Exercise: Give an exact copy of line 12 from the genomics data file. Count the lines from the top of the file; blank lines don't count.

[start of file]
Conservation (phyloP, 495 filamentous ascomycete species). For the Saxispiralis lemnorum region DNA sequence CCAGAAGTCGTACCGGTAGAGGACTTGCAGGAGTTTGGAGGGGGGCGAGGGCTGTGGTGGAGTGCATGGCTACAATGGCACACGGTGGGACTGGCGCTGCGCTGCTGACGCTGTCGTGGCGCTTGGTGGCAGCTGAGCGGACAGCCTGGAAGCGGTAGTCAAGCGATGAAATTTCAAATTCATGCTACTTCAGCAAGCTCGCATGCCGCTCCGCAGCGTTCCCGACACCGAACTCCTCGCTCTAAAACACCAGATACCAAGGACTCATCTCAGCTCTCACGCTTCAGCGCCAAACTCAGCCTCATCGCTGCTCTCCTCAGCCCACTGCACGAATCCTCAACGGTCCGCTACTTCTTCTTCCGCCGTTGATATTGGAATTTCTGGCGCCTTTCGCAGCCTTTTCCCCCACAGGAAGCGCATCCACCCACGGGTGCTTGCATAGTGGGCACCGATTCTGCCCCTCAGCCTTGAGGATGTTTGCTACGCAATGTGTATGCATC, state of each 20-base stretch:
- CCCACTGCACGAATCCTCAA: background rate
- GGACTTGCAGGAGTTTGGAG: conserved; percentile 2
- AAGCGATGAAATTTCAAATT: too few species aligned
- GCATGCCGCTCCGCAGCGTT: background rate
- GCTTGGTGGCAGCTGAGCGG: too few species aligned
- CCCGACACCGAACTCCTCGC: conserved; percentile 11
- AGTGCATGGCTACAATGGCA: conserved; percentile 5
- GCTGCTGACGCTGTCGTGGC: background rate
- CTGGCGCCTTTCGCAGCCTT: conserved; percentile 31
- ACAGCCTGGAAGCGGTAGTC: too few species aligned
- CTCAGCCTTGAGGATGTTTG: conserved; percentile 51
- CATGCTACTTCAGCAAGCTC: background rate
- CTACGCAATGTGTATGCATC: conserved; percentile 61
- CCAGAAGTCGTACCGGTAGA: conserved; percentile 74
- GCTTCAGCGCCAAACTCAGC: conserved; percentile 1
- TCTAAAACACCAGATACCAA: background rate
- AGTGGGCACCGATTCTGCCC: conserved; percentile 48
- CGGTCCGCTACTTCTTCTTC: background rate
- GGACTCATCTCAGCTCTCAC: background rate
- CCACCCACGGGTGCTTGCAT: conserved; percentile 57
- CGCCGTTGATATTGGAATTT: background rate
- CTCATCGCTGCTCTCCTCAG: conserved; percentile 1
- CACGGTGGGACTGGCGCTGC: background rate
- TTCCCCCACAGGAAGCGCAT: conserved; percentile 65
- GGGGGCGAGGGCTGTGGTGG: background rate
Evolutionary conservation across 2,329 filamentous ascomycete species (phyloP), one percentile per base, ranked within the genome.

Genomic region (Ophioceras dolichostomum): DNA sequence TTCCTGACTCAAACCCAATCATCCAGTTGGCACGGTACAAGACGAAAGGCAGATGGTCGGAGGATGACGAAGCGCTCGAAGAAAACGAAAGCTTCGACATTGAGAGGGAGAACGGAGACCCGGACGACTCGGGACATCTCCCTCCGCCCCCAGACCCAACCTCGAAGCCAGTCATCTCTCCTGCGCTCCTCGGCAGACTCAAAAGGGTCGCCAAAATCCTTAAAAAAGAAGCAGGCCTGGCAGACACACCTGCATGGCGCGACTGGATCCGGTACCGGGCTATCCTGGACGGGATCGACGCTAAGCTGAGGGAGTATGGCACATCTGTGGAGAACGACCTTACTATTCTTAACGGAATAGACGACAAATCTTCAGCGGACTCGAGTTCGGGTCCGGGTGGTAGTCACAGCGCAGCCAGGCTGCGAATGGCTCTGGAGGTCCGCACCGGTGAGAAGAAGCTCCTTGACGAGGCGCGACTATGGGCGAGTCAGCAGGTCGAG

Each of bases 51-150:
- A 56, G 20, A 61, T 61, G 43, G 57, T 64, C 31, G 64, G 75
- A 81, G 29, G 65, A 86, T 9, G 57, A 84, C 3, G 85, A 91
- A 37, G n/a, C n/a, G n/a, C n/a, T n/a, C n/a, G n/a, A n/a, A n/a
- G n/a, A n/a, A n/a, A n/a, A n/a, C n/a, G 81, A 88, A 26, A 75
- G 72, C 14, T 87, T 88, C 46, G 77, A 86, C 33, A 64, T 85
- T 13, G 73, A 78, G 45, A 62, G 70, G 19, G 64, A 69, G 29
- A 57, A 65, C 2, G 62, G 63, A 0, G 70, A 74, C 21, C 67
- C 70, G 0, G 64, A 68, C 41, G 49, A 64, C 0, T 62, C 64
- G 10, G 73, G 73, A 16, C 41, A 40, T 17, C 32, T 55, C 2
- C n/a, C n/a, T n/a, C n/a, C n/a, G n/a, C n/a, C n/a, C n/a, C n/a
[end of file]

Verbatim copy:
- CTCAGCCTTGAGGATGTTTG: conserved; percentile 51